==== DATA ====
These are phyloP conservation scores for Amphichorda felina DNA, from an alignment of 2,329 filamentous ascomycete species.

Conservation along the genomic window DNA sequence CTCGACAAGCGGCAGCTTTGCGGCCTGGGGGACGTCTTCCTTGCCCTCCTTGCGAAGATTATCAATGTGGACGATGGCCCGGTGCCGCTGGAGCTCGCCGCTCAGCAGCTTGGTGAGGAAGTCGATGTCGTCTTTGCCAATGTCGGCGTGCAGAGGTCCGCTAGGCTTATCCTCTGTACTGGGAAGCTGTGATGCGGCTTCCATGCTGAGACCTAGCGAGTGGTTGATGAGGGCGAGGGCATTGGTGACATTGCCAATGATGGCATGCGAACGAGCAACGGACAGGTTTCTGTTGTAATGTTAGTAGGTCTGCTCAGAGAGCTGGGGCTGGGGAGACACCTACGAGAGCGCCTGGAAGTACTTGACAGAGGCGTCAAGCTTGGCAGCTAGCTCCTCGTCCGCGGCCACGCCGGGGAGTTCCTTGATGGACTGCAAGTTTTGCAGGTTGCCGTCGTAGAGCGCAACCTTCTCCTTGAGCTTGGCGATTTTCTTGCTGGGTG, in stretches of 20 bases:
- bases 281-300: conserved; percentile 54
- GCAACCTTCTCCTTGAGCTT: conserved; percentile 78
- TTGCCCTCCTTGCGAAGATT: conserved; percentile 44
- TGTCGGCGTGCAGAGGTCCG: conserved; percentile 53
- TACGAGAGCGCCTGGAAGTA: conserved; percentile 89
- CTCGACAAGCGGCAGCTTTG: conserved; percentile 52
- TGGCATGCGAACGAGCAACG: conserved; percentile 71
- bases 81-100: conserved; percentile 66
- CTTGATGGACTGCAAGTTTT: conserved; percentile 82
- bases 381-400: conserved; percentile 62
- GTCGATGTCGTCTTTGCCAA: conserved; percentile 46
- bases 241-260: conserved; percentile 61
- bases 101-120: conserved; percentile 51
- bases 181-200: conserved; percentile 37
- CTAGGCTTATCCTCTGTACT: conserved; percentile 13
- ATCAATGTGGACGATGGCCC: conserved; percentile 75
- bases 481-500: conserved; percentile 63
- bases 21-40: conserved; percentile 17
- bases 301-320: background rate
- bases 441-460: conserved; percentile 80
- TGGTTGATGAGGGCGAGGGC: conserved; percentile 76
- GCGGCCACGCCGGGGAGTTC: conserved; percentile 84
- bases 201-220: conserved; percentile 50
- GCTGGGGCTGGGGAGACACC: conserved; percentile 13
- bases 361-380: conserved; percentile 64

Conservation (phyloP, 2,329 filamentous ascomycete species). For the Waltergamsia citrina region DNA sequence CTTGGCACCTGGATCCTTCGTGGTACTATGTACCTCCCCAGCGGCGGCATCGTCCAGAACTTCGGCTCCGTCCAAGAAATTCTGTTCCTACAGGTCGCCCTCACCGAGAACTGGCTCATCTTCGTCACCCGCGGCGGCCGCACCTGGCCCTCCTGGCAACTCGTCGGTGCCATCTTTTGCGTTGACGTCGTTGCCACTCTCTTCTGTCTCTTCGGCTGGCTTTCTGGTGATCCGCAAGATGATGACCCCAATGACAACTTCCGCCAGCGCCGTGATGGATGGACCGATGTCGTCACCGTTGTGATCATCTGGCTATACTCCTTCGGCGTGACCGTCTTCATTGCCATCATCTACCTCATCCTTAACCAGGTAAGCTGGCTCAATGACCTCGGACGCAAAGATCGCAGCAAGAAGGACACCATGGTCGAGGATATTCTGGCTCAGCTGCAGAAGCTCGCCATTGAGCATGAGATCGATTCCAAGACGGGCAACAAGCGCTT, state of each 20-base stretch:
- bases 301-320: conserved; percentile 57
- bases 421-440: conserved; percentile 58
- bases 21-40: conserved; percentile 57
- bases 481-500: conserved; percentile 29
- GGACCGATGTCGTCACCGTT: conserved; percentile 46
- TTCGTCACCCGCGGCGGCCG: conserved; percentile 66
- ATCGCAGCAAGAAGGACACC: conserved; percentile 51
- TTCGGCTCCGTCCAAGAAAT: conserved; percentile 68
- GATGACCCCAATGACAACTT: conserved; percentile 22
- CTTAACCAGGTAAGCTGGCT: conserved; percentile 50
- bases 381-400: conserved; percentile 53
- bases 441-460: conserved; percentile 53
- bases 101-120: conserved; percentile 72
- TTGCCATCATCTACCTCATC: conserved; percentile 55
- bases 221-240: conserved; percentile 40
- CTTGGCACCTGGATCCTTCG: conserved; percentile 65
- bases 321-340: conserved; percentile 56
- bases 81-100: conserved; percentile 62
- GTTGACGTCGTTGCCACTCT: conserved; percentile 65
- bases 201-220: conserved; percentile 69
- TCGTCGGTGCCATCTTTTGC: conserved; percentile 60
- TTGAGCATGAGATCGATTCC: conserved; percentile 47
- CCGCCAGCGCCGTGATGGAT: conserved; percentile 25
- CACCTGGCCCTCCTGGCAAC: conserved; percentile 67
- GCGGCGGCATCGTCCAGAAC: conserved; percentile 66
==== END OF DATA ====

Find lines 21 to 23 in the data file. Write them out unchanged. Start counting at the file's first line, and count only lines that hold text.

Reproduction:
- bases 301-320: background rate
- bases 441-460: conserved; percentile 80
- TGGTTGATGAGGGCGAGGGC: conserved; percentile 76